Antibody Fc domains can serve as pro-phagocytic signals by binding to Fc receptors (FcR) on phagocytic effector cells and triggering antibody-dependent cellular phagocytosis (ADCP; ref. 16). CD47–SIRPα antagonists enable phagocytosis by blocking an inhibitory signal and have been shown to synergize with pro-phagocytic Fc-mediated signals. Synergy was initially shown with blocking anti-CD47 antibodies and rituximab, an anti-CD20 antibody known to activate FcRs (7). Synergistic cell elimination was also observed between trastuzumab and anti-CD47 or anti-SIRPα antibodies (17). High-affinity SIRPα monomers also enabled synergistic induction of phagocytosis when combined with tumor-specific monoclonal antibodies including trastuzumab, rituximab, and cetuximab (13). Taken together, these studies demonstrate the potential for CD47–SIRPα antagonists to synergize with tumor-specific monoclonal antibodies to induce potent elimination of tumor cells by phagocytosis.

We sought to develop a novel therapeutic antibody format that would disrupt the CD47–SIRPα interaction, deliver an Fc domain pro-phagocytic stimulus selectively to tumor cells, and lack toxicity against cells expressing CD47 alone. To achieve selective binding to tumor cells, our format uses a monoclonal antibody specific for an established tumor antigen as a scaffold. The N-terminal Ig domain of SIRPα was grafted onto the antibody scaffold to function as a CD47 antagonist. We hypothesized that the resulting “SIRPabodies” would deliver blockade of the CD47–SIRPα interaction specifically to cells expressing the tumor antigen as wild-type SIRPα interacts weakly with CD47, and that strong binding to tumor cells would depend on avidity contributions provided by binding to the tumor antigen. Moreover, by adding a CD47–SIRPα blocking component to an Fc-domain containing antibody, we predicted enhanced tumor elimination analogous to the synergy observed through combination of CD47–SIRPα blocking agents and FcR engagement. Here, we tested these hypotheses by generating SIRPabodies in a variety of formats using rituximab, an extensively studied anti-CD20 antibody, as the tumor-specific antibody for proof-of-concept studies. SIRPabodies were interrogated for binding specificity, therapeutic efficacy against human NHL in vivo, and toxicity in nonhuman primates.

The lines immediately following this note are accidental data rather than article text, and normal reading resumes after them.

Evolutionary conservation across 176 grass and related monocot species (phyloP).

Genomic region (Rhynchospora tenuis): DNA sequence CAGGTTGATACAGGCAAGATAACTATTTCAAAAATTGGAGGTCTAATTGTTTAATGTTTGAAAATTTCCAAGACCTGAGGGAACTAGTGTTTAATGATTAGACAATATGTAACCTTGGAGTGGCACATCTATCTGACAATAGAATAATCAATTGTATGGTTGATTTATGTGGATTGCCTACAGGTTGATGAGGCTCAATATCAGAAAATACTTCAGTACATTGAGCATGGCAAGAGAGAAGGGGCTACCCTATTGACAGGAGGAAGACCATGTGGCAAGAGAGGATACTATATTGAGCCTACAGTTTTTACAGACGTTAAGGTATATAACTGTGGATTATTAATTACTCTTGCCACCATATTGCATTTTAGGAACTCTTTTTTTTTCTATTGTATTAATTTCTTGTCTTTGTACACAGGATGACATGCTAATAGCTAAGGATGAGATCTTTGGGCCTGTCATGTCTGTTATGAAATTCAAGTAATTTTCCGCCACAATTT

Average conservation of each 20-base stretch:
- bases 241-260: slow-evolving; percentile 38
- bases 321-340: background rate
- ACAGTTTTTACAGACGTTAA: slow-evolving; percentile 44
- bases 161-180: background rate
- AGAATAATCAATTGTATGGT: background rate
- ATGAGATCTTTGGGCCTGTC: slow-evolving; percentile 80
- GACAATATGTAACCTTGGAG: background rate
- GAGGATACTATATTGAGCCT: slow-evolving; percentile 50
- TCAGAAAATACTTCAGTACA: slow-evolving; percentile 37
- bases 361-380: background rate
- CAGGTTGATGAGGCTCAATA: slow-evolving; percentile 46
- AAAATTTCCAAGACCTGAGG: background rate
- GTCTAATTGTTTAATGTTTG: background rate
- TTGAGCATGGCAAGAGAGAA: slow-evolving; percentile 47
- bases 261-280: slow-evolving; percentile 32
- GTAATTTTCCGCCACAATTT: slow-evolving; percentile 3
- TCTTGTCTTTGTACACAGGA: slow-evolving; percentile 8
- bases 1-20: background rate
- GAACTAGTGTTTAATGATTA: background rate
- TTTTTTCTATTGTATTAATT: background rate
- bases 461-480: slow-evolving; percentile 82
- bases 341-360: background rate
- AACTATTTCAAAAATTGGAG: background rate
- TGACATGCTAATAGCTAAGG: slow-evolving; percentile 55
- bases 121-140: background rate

SIRPabody construction, expression, and purification

The VH and VL from the 2B8 clone from which rituximab was generated were synthesized using custom gene synthesis (MCLAB) and subcloned into the pCEP4 mammalian expression vector (Invitrogen) containing the human CH1 or Ck genes, respectively, to create the heavy and light chains for expression of anti-CD20 (18). To create SIRPabodies, the N-terminal V-set Ig domain (residues 1-118) of the predominant allele of SIRPα (allele 2) was introduced onto the heavy chain of anti-CD20 via overlapping PCR with introduction of a linker (12, 19). The following linkers were used: CD20–2GL–SIRPα HC: (GGGGS)2, CD20–4GL–SIRPα HC: (GGGGS)4, SIRPα-γ-CD20 HC: ASTKGPSVFPLAP. Plasmids containing each chain were cotransfected into Freestyle 293 cells (Invitrogen) using 293 Fectin (Invitrogen) according to manufacturer's instructions. After 4 to 7 days, cell culture supernatant was prepared by spinning cell cultures at 300 × g. Supernatant containing antibody was subject to antibody purification by affinity chromatography on Protein A Sepharose (GE Healthcare Lifesciences). Purified antibody was dialyzed against PBS and analyzed by 10% SDS-PAGE (Invitrogen) under reducing and nonreducing conditions followed by Coomassie Brilliant Blue staining. Purified antibody was quantified by A280.

Antibodies

SIRPα-Fc (hIgG4) was described previously (13). Anti-CD47 (clone B6H12.2, mouse IgG1) was described previously (6). The VL and VH from B6H12.2 were subcloned into pCEP4 expression vector containing human Ck or CH1 genes, respectively, to create anti-CD47 (hIgG1). SIRPα-Fc and anti-CD47 were expressed and purified as described above. Human IgG1 isotype control antibody used for in vitro experiments was purchased from Sigma. Additional antibodies used for in vivo experiments are as follows: Rituximab (anti-CD20, human IgG1) was purchased from the Stanford University Medical Center, and mouse IgG from Innovate Research.

Cell lines